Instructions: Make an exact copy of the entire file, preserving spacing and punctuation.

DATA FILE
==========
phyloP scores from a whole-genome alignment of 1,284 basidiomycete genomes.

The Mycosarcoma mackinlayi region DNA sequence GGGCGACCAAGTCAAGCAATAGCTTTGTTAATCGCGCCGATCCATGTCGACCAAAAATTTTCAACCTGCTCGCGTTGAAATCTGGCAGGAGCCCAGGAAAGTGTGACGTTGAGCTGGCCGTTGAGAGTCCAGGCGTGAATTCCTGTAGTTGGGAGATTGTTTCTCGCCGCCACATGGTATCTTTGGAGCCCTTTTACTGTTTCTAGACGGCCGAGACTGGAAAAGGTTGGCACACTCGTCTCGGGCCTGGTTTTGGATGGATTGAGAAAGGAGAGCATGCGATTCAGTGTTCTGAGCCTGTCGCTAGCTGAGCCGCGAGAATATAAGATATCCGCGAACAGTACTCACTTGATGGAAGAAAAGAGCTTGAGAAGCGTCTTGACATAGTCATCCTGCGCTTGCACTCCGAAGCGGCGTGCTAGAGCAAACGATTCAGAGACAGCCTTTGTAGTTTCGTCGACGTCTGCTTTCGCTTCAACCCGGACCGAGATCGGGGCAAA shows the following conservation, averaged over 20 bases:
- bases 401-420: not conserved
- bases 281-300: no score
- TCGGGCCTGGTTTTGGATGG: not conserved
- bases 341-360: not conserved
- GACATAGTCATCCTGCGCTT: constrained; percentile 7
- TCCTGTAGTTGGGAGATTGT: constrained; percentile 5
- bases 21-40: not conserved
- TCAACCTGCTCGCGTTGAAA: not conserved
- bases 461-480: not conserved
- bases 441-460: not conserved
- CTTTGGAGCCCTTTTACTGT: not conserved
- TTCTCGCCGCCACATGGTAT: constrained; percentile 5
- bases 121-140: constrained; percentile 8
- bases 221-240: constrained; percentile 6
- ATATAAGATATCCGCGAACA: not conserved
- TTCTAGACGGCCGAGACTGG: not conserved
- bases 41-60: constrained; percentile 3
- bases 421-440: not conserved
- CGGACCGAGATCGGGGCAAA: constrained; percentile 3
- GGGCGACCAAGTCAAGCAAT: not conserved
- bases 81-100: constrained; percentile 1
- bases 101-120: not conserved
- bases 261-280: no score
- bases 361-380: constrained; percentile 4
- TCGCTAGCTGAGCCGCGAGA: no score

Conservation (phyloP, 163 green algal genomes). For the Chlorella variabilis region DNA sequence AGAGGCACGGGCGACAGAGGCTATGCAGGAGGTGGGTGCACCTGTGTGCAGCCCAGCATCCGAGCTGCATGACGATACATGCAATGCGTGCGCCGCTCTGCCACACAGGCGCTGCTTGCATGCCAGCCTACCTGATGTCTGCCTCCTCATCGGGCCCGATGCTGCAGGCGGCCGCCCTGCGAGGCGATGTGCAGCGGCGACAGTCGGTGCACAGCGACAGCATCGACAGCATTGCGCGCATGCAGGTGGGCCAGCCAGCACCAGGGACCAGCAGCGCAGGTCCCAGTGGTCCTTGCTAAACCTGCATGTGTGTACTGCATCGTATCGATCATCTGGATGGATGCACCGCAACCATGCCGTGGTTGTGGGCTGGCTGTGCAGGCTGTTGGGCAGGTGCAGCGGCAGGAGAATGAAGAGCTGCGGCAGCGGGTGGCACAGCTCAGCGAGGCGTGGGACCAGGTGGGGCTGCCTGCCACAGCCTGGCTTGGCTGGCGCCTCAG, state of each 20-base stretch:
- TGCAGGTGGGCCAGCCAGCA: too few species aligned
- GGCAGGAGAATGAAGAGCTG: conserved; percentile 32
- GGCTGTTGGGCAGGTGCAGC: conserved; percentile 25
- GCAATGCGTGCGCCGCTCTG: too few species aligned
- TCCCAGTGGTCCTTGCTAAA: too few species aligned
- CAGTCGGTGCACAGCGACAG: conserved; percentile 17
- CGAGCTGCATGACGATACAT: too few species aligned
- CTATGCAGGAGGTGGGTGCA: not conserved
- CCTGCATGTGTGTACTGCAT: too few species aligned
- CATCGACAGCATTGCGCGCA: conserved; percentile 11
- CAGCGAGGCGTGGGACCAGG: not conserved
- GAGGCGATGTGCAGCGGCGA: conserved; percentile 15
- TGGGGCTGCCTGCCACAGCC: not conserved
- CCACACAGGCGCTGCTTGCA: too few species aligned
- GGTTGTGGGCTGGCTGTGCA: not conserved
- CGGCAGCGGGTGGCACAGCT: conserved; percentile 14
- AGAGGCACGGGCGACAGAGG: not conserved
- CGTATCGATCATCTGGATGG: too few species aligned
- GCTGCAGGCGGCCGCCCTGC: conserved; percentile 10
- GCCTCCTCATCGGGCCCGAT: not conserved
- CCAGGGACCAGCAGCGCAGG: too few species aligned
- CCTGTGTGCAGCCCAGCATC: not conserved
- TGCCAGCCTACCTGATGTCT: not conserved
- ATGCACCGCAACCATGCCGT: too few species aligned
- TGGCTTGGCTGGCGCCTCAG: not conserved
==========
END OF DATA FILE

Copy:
phyloP scores from a whole-genome alignment of 1,284 basidiomycete genomes.

The Mycosarcoma mackinlayi region DNA sequence GGGCGACCAAGTCAAGCAATAGCTTTGTTAATCGCGCCGATCCATGTCGACCAAAAATTTTCAACCTGCTCGCGTTGAAATCTGGCAGGAGCCCAGGAAAGTGTGACGTTGAGCTGGCCGTTGAGAGTCCAGGCGTGAATTCCTGTAGTTGGGAGATTGTTTCTCGCCGCCACATGGTATCTTTGGAGCCCTTTTACTGTTTCTAGACGGCCGAGACTGGAAAAGGTTGGCACACTCGTCTCGGGCCTGGTTTTGGATGGATTGAGAAAGGAGAGCATGCGATTCAGTGTTCTGAGCCTGTCGCTAGCTGAGCCGCGAGAATATAAGATATCCGCGAACAGTACTCACTTGATGGAAGAAAAGAGCTTGAGAAGCGTCTTGACATAGTCATCCTGCGCTTGCACTCCGAAGCGGCGTGCTAGAGCAAACGATTCAGAGACAGCCTTTGTAGTTTCGTCGACGTCTGCTTTCGCTTCAACCCGGACCGAGATCGGGGCAAA shows the following conservation, averaged over 20 bases:
- bases 401-420: not conserved
- bases 281-300: no score
- TCGGGCCTGGTTTTGGATGG: not conserved
- bases 341-360: not conserved
- GACATAGTCATCCTGCGCTT: constrained; percentile 7
- TCCTGTAGTTGGGAGATTGT: constrained; percentile 5
- bases 21-40: not conserved
- TCAACCTGCTCGCGTTGAAA: not conserved
- bases 461-480: not conserved
- bases 441-460: not conserved
- CTTTGGAGCCCTTTTACTGT: not conserved
- TTCTCGCCGCCACATGGTAT: constrained; percentile 5
- bases 121-140: constrained; percentile 8
- bases 221-240: constrained; percentile 6
- ATATAAGATATCCGCGAACA: not conserved
- TTCTAGACGGCCGAGACTGG: not conserved
- bases 41-60: constrained; percentile 3
- bases 421-440: not conserved
- CGGACCGAGATCGGGGCAAA: constrained; percentile 3
- GGGCGACCAAGTCAAGCAAT: not conserved
- bases 81-100: constrained; percentile 1
- bases 101-120: not conserved
- bases 261-280: no score
- bases 361-380: constrained; percentile 4
- TCGCTAGCTGAGCCGCGAGA: no score

Conservation (phyloP, 163 green algal genomes). For the Chlorella variabilis region DNA sequence AGAGGCACGGGCGACAGAGGCTATGCAGGAGGTGGGTGCACCTGTGTGCAGCCCAGCATCCGAGCTGCATGACGATACATGCAATGCGTGCGCCGCTCTGCCACACAGGCGCTGCTTGCATGCCAGCCTACCTGATGTCTGCCTCCTCATCGGGCCCGATGCTGCAGGCGGCCGCCCTGCGAGGCGATGTGCAGCGGCGACAGTCGGTGCACAGCGACAGCATCGACAGCATTGCGCGCATGCAGGTGGGCCAGCCAGCACCAGGGACCAGCAGCGCAGGTCCCAGTGGTCCTTGCTAAACCTGCATGTGTGTACTGCATCGTATCGATCATCTGGATGGATGCACCGCAACCATGCCGTGGTTGTGGGCTGGCTGTGCAGGCTGTTGGGCAGGTGCAGCGGCAGGAGAATGAAGAGCTGCGGCAGCGGGTGGCACAGCTCAGCGAGGCGTGGGACCAGGTGGGGCTGCCTGCCACAGCCTGGCTTGGCTGGCGCCTCAG, state of each 20-base stretch:
- TGCAGGTGGGCCAGCCAGCA: too few species aligned
- GGCAGGAGAATGAAGAGCTG: conserved; percentile 32
- GGCTGTTGGGCAGGTGCAGC: conserved; percentile 25
- GCAATGCGTGCGCCGCTCTG: too few species aligned
- TCCCAGTGGTCCTTGCTAAA: too few species aligned
- CAGTCGGTGCACAGCGACAG: conserved; percentile 17
- CGAGCTGCATGACGATACAT: too few species aligned
- CTATGCAGGAGGTGGGTGCA: not conserved
- CCTGCATGTGTGTACTGCAT: too few species aligned
- CATCGACAGCATTGCGCGCA: conserved; percentile 11
- CAGCGAGGCGTGGGACCAGG: not conserved
- GAGGCGATGTGCAGCGGCGA: conserved; percentile 15
- TGGGGCTGCCTGCCACAGCC: not conserved
- CCACACAGGCGCTGCTTGCA: too few species aligned
- GGTTGTGGGCTGGCTGTGCA: not conserved
- CGGCAGCGGGTGGCACAGCT: conserved; percentile 14
- AGAGGCACGGGCGACAGAGG: not conserved
- CGTATCGATCATCTGGATGG: too few species aligned
- GCTGCAGGCGGCCGCCCTGC: conserved; percentile 10
- GCCTCCTCATCGGGCCCGAT: not conserved
- CCAGGGACCAGCAGCGCAGG: too few species aligned
- CCTGTGTGCAGCCCAGCATC: not conserved
- TGCCAGCCTACCTGATGTCT: not conserved
- ATGCACCGCAACCATGCCGT: too few species aligned
- TGGCTTGGCTGGCGCCTCAG: not conserved